Mizar facilitates the development of Multi-tenant networking functions at various levels of the stack. The multi-tenant features mainly include reuse of address space, traffic processing by the same functions, and traffic isolation accorss multiple VPCs.
A network function is primarily an endpoint with the "bypass decapsulation" flag set to allow the packet pipeline in Transit XDP to deliver the tunnel packets as is so the function has designated access to tunnel metadata as well as the inner packet. Most of the network functions will be scaled.
Network functions are either another XDP program or user space program processing on the ingress of an endpoint (e.g., L7 Load-balancers). Separating the functions form the main Transit XDP program isolates the network functions from the main packet processing pipeline and allow such functions to scale independently of bouncers and dividers.
The performance requirements of the functions mainly influence the design choice to develop a function as a separate XDP program or as a user-space program. For example, functions that may run in hardware acceleration shall be XDP program to match line-rate, especially on very high bandwidth NICs. The general guiding design principle in this regard is:
"An in-network function shall add a negligible processing overhead to the main packet processing pipeline, and must be critical to developing in the packet pipeline."
Examples of these functions are Cross-VPC routing, VPC to the substrate router, endpoint metadata injection/stripping, network ACLs.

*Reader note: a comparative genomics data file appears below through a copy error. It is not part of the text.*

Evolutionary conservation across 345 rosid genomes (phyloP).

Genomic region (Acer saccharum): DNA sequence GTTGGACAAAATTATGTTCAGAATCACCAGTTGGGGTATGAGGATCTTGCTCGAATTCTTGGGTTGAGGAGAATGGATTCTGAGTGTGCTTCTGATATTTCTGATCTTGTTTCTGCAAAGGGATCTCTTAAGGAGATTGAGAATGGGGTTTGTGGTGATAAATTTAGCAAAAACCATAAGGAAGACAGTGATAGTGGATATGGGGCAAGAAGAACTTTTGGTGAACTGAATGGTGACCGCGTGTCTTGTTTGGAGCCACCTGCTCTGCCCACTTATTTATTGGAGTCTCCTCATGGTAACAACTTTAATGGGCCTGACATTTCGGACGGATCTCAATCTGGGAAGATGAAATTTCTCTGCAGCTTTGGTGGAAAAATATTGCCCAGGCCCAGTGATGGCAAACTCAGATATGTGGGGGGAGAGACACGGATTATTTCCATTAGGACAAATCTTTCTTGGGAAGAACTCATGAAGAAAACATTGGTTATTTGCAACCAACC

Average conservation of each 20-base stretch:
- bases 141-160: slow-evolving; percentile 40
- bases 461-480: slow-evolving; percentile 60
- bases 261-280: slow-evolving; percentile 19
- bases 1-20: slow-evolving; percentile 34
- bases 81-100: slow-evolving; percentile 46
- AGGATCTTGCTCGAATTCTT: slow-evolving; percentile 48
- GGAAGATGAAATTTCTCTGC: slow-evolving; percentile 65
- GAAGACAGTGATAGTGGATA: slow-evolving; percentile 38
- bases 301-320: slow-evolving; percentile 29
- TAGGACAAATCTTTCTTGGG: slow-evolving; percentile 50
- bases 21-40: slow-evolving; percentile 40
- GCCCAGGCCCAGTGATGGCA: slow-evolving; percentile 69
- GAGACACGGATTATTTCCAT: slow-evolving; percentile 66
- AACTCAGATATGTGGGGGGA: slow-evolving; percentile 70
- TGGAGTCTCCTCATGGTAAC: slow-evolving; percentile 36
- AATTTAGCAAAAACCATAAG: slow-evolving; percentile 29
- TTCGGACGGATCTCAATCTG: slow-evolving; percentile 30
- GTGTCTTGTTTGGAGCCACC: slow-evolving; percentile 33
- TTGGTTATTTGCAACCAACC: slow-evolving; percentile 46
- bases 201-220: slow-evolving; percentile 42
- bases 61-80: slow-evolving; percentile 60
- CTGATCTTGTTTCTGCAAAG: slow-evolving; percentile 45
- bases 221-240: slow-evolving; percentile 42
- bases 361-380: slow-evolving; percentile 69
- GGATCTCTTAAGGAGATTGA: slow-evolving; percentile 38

Packet-Processing Pipeline Extensilanebility
This Transit XDP design allows network functions to access the inner as well as the outer packet headers and process the packets at the line-speed. The following are a non-exhaustive list of network functions:
Example Network Functions
- Network Groups Policy Enforcement Points
- DDoS Mitigation
- L4 Load-balancer
- L7 Load-balancer
- Cross-VPC routing
Traffic Shaping Control
- Rate limiting
The Transit XDP Program
The Transit XDP program is running on the ingress path of the physical NIC of the host and is capable of assuming either the Bouncer or the Divider roles depending on the context of the flow processing.
The packet processing context determines the program's role of Bouncer or Divider. The processing pipeline follows the following procedure:
- If the ingress packets are not Geneve encapsulated, the transit XDP program passes the packet for standard processing to the Linux network stack.
- If the destination endpoint belongs to a known IP address on the same host, activate an in-network packet processing stage. This stage can implement in-network functions for an endpoint such as NAT. The in-network processing can be bypassed or followed by redirect the packet to the corresponding veth egress. The redirection can be for the entire packet, or the decapsulated packet according to the processing context or type of the endpoint.
- If the destination endpoint remote IP (host) is known, the Transit XDP program forwards the packet to the remote IP (Bouncer function)
- If the destination endpoint's network is known, send the packet to one of the Bouncers of the network (Divider function) or another divider (in case of VPC to VPC peering) of the destination network based on source/destination words hashing. Otherwise, (network is not known), and if the program is the Divider of the VPC, drop the packet.
- Forward the packet to one of the dividers of the VPC (Bouncer function).
The Transit XDP Program is extensible by several predefined stages in which the program tail-calls another XDP program to process the packets. All programs share the same ebpf maps, and hence state and configuration remain consistent. Mizar currently supports the following stages
The following figure illustrates the packet flow inside the Transit XDP program: